You’ve heard of annuals and perennials, but what is a biennial plant? While annuals can be a flash in the pan and perennials take an eternity to start blooming, true biennial plants take two years to complete their life cycle, occupying the sweet spot between fast growth and hardiness.
Some examples of biennials are delicious vegetables like beets, carrots, Swiss chard, and kale, as well as cheerful flowers like sweet William and forget-me-not. Discover which biennials you can grow in your garden and how to care for them.
What is a biennial plant?
Unlike annual plants that complete their entire life cycle in one year or perennial plants that live for three or more years, biennials have a two-year lifespan. These flowering plants spend their first year preparing for the “big show” in their second year.
Here’s a more in-depth look at what happens during the first and second year of a biennial plant’s life:
Year 1: Growth, structure, and vernalization
The initial year in the life of a biennial plant is a crucial phase characterized by distinctive features that set the stage for its future.
In the first year of their intriguing two-year life cycle, biennials primarily focus on vegetative growth. This phase is crucial for establishing a strong foundation for future reproductive efforts.
During this initial period, biennials develop a rosette of leaves surrounding a low-growing stem, as well as an extensive root system that anchors them securely into the soil. Doing so ensures they have the necessary resources for the flowering and seed-setting phase in the subsequent year.
The leaves of biennial plants in their first year often exhibit distinctive features. These can include variations in size, shape, and texture, depending on the specific species. Some biennials showcase leaves with intricate patterns, serrated edges, or unique arrangements that aid in optimal sunlight absorption and efficient photosynthesis.
The diversity in leaf structure during this stage adds visual interest to the garden, even before the spectacular display of flowers in the following year.
During the cold months, the plants turn brown and go dormant to overwinter. For a successful bloom the next year, biennials require prolonged exposure to cold temperatures, known as vernalization, between their first and second season. Cold temperatures give plants a seasonal calendar, so they know when to stay dormant and when it’s safe to grow.
Year 2: Flowering and seed production
In the second year of a biennial plant’s life, a remarkable transformation takes place as it shifts gears from vegetative growth to the crucial stages of reproduction.
Bolting and flowering
The second year marks a significant transition for biennial plants as they shift their energy from vegetative growth to reproduction. One notable phenomenon during this phase is “bolting,” where the plant rapidly elongates its stem. This vertical growth is accompanied by the development of flowering structures.
During summer, biennials unfurl breathtaking flowers and fruits, contributing vibrant colors and textures to the garden.
Following the extravagant display of flowers, biennials enter the crucial stage of seed production in the fall. As the flowers fade, seed pods or capsules begin to form, containing the next generation of plants. The meticulous design of these seed structures facilitates effective dispersal, allowing the seeds to find suitable locations for germination.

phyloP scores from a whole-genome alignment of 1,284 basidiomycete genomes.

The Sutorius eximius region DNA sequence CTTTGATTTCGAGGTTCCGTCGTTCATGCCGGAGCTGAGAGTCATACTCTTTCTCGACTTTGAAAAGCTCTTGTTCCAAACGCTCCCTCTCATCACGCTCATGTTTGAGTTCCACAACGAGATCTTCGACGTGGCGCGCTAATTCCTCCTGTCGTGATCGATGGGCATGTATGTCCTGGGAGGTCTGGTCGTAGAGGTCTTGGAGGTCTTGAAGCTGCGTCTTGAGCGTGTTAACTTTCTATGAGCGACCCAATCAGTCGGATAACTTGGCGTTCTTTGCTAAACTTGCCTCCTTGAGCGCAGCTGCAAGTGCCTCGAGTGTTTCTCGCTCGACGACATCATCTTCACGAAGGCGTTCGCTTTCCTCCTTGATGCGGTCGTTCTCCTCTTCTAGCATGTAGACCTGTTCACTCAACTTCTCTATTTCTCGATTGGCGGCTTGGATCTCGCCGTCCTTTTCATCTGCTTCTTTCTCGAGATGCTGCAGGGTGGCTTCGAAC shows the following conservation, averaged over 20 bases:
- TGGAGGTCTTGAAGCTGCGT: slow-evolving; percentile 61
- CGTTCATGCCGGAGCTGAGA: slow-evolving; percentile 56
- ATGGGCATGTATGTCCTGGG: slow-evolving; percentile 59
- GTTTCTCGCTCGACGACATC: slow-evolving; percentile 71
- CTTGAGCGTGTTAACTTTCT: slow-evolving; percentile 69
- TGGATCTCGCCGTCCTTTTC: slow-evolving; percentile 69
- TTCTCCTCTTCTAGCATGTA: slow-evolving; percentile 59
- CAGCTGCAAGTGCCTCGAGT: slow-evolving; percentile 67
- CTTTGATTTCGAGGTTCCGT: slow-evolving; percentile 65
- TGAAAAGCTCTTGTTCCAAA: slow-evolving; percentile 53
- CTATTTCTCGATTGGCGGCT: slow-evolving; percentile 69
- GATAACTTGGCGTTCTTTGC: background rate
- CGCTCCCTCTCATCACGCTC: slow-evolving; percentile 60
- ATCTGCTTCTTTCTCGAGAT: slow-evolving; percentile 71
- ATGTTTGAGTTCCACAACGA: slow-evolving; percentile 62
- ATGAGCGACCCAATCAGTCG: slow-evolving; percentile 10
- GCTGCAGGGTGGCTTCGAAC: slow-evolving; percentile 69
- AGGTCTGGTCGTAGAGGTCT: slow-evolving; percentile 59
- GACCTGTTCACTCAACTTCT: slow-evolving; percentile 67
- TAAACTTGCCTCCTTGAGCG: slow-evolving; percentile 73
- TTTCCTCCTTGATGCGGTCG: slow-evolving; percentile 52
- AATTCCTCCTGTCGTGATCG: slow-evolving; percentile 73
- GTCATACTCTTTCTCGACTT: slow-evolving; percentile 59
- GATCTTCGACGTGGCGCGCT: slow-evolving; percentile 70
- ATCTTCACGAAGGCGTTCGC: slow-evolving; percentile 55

Once the seeds are mature and ready, they are released into the surrounding environment, completing the remarkable two-year life cycle.
Note: Just because biennials die after two years doesn’t mean you have to start from scratch with fresh seeds. Many biennials are highly successful self-seeders, releasing fresh seeds in the fall that germinate in spring to start the biennial cycle all over again. So, if you’re happy with a wilder, more natural aesthetic, you can let your biennials do the seeding work for you.
Best biennials for your garden
Most biennials are either vegetables or flowers. Here are some of the tastiest and most beautiful biennials for your veggie or flower garden:
|Popular biennials for a vegetable garden||Popular biennials for a flower garden|
|Brussels sprouts||Evening primrose|
|Dill||Lunaria (money plant)|
Note: You can grow black-eyed Susan either as a biennial or short-lived perennial.
Pros and cons of biennials
Biennials are typically hardier than annuals and faster to bloom than perennials, making them a beloved “middle child” for gardeners.
Pros of biennials
Here’s why biennials are a savvy choice for your garden:
✓ More cold-tolerant and drought-tolerant than annuals: While biennials aren’t as hardy as perennials, they’re better equipped to handle adverse weather conditions and cold climates than annuals. For example, Swiss chard is exceptionally drought-tolerant, and beets grow well in nutrient-poor soil.
✓ Excellent self-seeders: Most biennials readily reseed themselves, so you won’t have to worry about spreading new seeds every two years. Biennials will die in their second fall, but new seeds will start growing the next spring. Just be conscious of potential cross-pollination — next year’s harvest may look and taste different than your original vegetables.
✓ Lower-maintenance than annuals: Biennials need more frequent watering and fertilizer applications than perennials, but they don’t need as much TLC as annuals. While most annuals require fertilization every week or two weeks, tough biennials like Swiss chard, beets, and turnips can thrive with just one or two applications of fertilizer per season.
✓ Many veggie options: If you’re growing a vegetable garden, chances are you’re growing biennials. From broccoli to carrots to onions, there’s a biennial that’ll give you a delicious, sustainable harvest, saving you from grocery runs and decreasing your carbon footprint.
✓ Native, eco-friendly plant choices: Native biennials like black-eyed Susan and evening primrose provide food and shelter to threatened pollinators like butterflies, bees, and birds. Since these biennials are specifically adapted to North America, they require very little maintenance and no harmful chemicals.